Nurses are People…I mean, some may be criminals too!
Nurses: People who, medically, hold the fate of someone else in his or her hands. These are people who have gone to school, either by trade for LPN (Licensed Practical Nurse) or to a four-year college to become an RN (Registered Nurse). These are people who have earned the right to say they have healing powers among men. Of course, an RN trumps an LPN. And, it has been said that the world is tiring itself of Licensed Practical Nurses and seeking more RNs who are more management than hands on. The Registered Nurse delegates the responsibilities to the Licensed Practical Nurse and has more hands-on towards the paperwork aspect of the profession. Like a CAN (Certified Nursing Assistant) does the grunt work for the LPN, so is the LPN to the RN.
Upon entering the profession, there is the interview. But not the type of interview you are thinking about. Usually, the interview is that of answering questions regarding the completion of Financial Aid forms and verifying a personal reference or contact …just in case you default on your student loan. Sitting behind a desk is a person comparable to a high school guidance counselor. This is a person who could not stand the sight of blood and even finds it repugnant to step inside a hospital and change bandage. He or she may even have a license to perform any and all duties like that of an LPN, RN, CNA, or even an NP (Nurse Practitioner) but has sworn solemnly to administrative duties. Anyway, this high school guidance counselor type person could care less about whether or not the individual sitting in front of them can stand to be around sick people all day (usually 8 to 10 hours per day). Even if they were to check their entrance profile sheets they are to fill out before entrance, those forms are overlooked. As long as the Financial Aid forms are completed, they have no further concern.
But just as there are administrative types in a Nursing School, shouldn’t there be a psychologist or psychiatrist available to interview these candidates? If you think about it, because ever website is alerting everyone that the job of the future is one in the Nursing industry, everyone is trying to get into Nursing School. And, as long as they pass the required tests, they are a shoo-in for acceptance. Is it really that easy? Yes, it is! If you consider the length of time a candidate has waited for the opportunity to come available or even how they have expressed to friends and family how they will “always have a job” when they graduate, rarely do you hear how much they “love” the Nursing profession. As the Nursing profession requires true diligence, a sincere love for the job and people who need them to get well, very seldom does that happen. Very often, even the Nurses follow the chain of command. As stated earlier, the low man or woman on the totem pole is the CNA. The CNAs wish they were the LPNs and the LPNs wish they had gone to school a little longer and became RNs. This pretty much proves the old saying: “So many Chiefs and not enough Indians.” Everybody wants to manage but no one wants to do the actual work of getting their hands dirty (that is, getting to know the patient).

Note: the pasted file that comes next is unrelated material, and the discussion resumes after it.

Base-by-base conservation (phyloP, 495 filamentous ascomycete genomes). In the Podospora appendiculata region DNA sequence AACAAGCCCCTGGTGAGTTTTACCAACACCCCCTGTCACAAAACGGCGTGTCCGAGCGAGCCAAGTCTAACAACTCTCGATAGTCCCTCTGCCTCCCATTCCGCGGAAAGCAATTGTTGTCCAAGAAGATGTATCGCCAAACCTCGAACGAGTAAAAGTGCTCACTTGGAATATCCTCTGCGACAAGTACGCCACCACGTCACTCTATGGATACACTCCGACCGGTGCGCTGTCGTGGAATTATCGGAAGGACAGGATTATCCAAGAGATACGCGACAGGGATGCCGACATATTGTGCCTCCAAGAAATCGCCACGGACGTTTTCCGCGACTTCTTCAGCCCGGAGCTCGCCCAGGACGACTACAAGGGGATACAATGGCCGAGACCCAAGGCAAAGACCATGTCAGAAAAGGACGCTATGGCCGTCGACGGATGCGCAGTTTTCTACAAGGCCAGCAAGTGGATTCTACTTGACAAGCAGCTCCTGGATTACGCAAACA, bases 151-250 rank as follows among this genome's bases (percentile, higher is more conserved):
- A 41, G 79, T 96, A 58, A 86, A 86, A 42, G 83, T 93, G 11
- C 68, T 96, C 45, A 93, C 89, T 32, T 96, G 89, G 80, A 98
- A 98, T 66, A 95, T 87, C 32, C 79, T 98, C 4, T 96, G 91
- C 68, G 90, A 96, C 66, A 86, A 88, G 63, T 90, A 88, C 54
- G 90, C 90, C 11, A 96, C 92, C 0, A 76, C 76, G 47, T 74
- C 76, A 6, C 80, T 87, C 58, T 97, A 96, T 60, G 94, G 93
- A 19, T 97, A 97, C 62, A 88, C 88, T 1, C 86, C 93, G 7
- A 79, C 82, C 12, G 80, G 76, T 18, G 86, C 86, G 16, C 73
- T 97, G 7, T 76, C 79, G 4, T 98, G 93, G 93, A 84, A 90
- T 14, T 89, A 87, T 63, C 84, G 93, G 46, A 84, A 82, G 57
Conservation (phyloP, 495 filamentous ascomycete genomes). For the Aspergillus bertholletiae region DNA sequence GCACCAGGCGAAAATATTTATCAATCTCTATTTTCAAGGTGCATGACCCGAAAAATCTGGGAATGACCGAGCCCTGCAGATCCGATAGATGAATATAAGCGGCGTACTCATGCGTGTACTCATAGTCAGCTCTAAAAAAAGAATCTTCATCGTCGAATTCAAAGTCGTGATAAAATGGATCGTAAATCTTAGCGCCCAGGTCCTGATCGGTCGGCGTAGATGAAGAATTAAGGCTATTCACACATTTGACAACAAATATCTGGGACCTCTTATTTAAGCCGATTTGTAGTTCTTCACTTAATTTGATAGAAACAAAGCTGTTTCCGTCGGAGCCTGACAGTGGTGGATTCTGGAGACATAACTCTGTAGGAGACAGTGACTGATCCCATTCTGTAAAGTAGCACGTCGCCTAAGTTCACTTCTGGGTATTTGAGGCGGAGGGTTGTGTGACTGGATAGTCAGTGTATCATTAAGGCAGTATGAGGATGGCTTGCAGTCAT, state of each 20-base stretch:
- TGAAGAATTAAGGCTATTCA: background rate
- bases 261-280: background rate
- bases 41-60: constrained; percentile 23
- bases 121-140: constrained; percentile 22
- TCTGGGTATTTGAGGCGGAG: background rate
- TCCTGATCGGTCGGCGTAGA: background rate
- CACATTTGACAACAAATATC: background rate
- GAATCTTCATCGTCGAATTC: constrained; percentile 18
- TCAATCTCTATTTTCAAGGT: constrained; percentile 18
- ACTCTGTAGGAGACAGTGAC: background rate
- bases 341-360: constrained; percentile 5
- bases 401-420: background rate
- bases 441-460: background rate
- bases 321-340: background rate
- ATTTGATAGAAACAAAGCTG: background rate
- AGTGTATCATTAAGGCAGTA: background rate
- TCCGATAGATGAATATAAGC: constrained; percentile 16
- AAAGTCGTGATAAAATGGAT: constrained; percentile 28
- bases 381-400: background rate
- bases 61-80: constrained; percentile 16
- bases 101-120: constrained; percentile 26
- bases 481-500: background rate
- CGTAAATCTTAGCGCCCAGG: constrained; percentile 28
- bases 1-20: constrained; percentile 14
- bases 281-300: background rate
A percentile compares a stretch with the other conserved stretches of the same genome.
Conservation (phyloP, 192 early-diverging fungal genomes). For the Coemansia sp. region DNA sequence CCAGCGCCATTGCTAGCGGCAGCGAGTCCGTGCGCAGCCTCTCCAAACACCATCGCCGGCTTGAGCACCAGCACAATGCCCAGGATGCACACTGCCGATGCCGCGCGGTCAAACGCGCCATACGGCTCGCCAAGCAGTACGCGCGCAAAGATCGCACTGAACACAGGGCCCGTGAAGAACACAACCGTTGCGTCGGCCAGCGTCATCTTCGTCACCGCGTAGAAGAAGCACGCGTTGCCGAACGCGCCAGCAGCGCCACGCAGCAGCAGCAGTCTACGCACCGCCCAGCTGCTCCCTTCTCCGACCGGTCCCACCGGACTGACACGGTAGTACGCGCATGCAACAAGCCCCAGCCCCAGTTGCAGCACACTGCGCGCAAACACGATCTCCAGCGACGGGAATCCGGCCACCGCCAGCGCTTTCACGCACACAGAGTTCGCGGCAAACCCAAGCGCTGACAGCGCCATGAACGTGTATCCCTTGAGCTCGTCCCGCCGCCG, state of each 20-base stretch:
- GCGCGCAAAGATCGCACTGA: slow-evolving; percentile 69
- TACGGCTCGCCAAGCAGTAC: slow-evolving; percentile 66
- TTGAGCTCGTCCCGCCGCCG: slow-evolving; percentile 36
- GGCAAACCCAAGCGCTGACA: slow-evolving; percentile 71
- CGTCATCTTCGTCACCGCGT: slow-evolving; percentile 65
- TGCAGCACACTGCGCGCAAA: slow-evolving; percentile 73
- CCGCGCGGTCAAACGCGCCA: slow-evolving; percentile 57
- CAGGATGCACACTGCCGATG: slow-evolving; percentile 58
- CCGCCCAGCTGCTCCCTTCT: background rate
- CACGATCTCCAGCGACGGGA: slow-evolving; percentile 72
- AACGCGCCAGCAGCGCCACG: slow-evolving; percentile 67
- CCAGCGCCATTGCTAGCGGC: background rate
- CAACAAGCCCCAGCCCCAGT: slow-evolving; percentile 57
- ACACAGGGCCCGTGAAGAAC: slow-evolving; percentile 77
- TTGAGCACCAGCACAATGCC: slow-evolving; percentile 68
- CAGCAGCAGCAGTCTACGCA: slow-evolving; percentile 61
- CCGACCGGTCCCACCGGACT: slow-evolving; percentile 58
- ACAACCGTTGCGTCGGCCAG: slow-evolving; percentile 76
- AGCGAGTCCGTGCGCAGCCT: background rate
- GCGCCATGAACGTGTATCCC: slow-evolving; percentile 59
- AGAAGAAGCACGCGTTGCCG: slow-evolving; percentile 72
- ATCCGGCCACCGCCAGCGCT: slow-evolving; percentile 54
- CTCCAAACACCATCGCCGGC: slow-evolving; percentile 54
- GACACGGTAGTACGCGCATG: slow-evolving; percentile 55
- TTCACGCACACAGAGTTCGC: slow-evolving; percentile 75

If only the Nursing School counselor or administrator could see this, there would be a full and consistent interview, like a job interview, into Nursing School. Even if they were granted financial aid or grants into the school, there should be a true desire to be the next Florence Nightingale or Socrates. Where the Nursing industry falls short is area of acceptance. As Nursing is big business, it is proven by the number of test qualified individuals they allow to enter or the ones whose entrance essay would consider them more relevant to save the life of a terminally ill patient. If we were to look back at James Holmes, the Neuroscience PhD candidate who massacred many in Aurora, Colorado, had there been a psychiatric work-up on this individual at some point-in-time, this catastrophe could have been avoided. Someone dropped the ball. And the ball was more-than-likely dropped on greed.
Even with layoffs, it has been stated, reported, that Nursing Homes and Hospitals will need more Nurses as people are living longer and many more are taking ill due to economic situations. What a price we pay for employing the book smart who has either no common sense or humanistic feelings. If everyone does everything by the book, all the time, where is the need to get to know anybody? Why not use robots? To not care, in the Nursing Profession, should be considered a crime. Unless a Nurse is paid by a company to perform as an “Angel of Death,” the Nurse should take pride in his or her duties to help heal the sick. Otherwise, when the patient sees the white of their uniform, it’s as if they are seeing the white light.